Ellie* is a single mum of three girls living in Melbourne’s west. She is a survivor of an abusive relationship with the father of two of her daughters.
In 2009, Ellie received a $30,000 overpayment debt from Centrelink. Centrelink had made a decision that she had received the incorrect rate of Parenting Payment for a number of years leading up to 2009, as she had been paid the single rate of payment.
Centrelink alleged that she was only eligible for the lower couple rate of Parenting Payment. Ellie tried to challenge this decision on her own through the Authorised Review Officer (ARO) review process, and later to the Administrative Appeals Tribunal (AAT).
This was an incredibly difficult task for her as she suffers from multiple severe mental health conditions, which were being exassabated by having to recount the instances of violence perpetrated on her in the years prior to the debt being raised.
Ellie was unrepresented at the AAT in 2014 and was unaware that legal services might have been available to her at the time. She did not know she had a further right of review, to the General Division of the AAT, and started the process of slowly paying off the large debt, which left her and her daughters in a position of severe financial hardship.
In 2020 Ellie was referred by another community legal centre to SSRV.
SSRV assisted Ellie in arguing that she should be given an extension of time to have her matter reviewed by the General Division of the AAT, with the benefit of having legal representation, given the compelling circumstances in her case.
Ellie, with the assistance of a legal representative from SSRV, was successful in obtaining a six-year extension of time from the AAT.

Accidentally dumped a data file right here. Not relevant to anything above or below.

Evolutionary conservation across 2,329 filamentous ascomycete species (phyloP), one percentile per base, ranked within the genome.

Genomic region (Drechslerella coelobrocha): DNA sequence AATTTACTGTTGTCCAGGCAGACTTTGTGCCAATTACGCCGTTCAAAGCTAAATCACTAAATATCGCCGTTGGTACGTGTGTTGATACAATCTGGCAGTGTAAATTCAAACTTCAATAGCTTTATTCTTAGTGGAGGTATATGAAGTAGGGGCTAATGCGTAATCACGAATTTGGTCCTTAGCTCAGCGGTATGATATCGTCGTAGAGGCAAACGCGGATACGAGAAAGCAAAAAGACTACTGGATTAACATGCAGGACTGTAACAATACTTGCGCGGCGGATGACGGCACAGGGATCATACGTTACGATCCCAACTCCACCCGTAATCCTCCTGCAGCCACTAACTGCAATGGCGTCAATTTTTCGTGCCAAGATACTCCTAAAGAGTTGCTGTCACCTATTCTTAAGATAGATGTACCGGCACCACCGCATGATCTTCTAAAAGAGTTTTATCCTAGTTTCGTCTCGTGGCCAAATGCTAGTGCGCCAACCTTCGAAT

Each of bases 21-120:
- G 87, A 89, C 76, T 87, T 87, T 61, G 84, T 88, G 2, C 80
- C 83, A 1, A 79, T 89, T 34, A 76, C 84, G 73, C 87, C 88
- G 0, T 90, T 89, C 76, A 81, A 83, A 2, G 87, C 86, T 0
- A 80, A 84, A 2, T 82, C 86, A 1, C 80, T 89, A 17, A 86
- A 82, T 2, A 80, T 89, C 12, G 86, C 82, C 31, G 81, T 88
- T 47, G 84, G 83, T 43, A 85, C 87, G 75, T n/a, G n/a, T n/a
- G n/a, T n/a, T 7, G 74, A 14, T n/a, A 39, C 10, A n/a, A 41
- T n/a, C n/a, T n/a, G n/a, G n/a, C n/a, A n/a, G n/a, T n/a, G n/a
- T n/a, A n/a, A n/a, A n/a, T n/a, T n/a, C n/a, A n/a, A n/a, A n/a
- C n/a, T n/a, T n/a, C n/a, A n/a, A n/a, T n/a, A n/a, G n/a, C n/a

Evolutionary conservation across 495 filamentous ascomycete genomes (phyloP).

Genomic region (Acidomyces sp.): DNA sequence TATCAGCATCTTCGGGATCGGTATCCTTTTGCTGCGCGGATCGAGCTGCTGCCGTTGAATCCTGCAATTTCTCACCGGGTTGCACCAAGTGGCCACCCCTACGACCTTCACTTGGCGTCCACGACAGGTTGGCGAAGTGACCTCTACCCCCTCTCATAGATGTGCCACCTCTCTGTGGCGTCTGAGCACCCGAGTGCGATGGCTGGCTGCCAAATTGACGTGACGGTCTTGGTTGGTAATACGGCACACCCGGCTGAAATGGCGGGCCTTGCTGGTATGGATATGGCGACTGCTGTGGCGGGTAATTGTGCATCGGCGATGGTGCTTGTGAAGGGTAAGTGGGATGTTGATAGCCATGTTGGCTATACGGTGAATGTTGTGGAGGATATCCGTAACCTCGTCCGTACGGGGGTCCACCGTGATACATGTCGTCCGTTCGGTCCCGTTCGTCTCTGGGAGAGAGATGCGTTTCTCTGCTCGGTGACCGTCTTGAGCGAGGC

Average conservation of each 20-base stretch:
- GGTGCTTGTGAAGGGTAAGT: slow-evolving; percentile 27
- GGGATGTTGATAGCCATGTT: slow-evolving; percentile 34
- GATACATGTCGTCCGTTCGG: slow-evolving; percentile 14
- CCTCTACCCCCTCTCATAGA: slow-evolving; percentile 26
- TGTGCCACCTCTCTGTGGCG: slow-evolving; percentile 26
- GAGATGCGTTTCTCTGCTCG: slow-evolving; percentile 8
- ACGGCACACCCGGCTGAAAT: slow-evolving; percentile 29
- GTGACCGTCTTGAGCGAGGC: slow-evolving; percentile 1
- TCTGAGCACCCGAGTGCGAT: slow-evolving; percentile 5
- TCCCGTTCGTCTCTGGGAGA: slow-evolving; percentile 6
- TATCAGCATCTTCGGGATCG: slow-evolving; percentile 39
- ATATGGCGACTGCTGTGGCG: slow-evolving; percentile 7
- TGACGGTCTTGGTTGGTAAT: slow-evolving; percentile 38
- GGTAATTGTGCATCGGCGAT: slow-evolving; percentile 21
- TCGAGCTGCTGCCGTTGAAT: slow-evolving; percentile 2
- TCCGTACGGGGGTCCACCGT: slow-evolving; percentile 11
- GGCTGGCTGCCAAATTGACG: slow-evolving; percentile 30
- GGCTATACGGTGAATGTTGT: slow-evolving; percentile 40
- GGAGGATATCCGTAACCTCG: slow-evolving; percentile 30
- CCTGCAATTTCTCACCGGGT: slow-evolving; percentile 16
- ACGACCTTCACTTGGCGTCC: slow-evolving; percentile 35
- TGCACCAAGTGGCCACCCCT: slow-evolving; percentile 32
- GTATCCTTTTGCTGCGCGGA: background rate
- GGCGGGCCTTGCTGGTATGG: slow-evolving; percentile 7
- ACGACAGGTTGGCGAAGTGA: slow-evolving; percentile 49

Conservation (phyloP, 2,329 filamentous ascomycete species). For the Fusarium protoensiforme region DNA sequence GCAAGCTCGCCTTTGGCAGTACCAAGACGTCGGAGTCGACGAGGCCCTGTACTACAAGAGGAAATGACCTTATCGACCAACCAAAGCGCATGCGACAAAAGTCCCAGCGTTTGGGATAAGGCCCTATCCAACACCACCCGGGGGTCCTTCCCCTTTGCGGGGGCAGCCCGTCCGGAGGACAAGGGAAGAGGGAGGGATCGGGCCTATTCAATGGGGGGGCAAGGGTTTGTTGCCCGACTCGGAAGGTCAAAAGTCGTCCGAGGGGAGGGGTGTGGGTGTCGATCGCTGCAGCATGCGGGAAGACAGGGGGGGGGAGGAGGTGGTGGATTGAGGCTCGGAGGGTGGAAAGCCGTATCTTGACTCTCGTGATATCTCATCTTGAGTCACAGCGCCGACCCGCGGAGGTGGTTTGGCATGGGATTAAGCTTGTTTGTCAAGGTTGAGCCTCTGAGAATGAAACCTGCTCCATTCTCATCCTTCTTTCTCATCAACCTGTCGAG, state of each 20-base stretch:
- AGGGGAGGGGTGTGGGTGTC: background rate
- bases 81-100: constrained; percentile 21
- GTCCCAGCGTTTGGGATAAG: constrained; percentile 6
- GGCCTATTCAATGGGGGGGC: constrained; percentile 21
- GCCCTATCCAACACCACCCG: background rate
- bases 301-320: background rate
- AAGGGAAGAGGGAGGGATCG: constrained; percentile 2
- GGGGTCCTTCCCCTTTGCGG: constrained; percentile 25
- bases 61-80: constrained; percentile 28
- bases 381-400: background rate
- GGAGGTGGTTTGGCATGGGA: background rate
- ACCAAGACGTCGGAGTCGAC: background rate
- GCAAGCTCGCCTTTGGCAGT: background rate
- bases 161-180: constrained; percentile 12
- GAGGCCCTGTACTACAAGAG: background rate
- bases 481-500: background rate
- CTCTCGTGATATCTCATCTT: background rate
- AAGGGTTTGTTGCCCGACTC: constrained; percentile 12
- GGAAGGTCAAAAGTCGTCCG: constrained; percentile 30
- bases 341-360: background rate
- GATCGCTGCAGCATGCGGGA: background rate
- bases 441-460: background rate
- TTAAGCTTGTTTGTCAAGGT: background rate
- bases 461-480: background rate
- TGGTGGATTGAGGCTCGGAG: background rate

SSRV then represented Ellie in a review application at the General Division and successfully negotiated a settlement agreement to have the full $30,000 debt waived and all previously recovered amounts were repaid to Ellie.
Ellie told her SSRV lawyer that she has felt a huge weight lifted, having someone help her to navigate this complex appeals process and that she could not have done it without the “caring, compassionate and dedicated support of the SSRV staff and students” she worked with since coming to SSRV in 2020.
A common story
Ellie’s story illustrates, firstly, how difficult it can be to navigate the tribunal processes and secondly, some of the challenges that victim survivors of family violence face with Centrelink.
Currently, the steps for appeal in a Centrelink matter are:
1 – Authorised Review Officer – the internal appeal in Centrelink
2 – Administrative Appeals Tribunal First Tier, called the Social Services and Child Support Division
3 – Administrative Appeals Tribunal Second Tier, called the General Division.
It’s important to know that there are short time limits to appeal. Although the Tribunal does have the discretion to extend the time, do seek early advice because delay can affect the exercise of the discretion and any backdated payments.
As the overwhelming majority of people self-represent in the AAT, if they miss the deadline to apply for an appeal, many do not know how to navigate the process of seeking an extension.
If the extension of time is opposed, as Ellie’s was, they then need to attend a hearing to argue that the extension of time should be granted, before the General Division will consider the substantive issues. SSRV was able to assist Ellie with this process and we recommend clients call us if they are in this situation.
In Ellie’s instance, SSRV was able to negotiate a settlement on the basis that the Department could use its discretion to decide that Ellie was not a member of a couple, even if there were some characteristics of a relationship present.
The consequences of this were that Ellie could have some of the money that she had already paid off the debt, returned to her.
To determine whether someone is a member of a couple, Centrelink will look at your:
· Financial arrangements
· Accommodation and household set up
· Social relationship
· Sexual relationship
· Commitment to each other
If you’d like to read more about this, see this factsheet about relationship status and Centrelink.
If you need more assistance, please get in touch.
Legal Assistance Line: 0419 793 652 or 03 9481 0355
Worker Help Line (for support workers): 0429 450 346 or 03 9481 0655
*Names and some identifying details have been changed.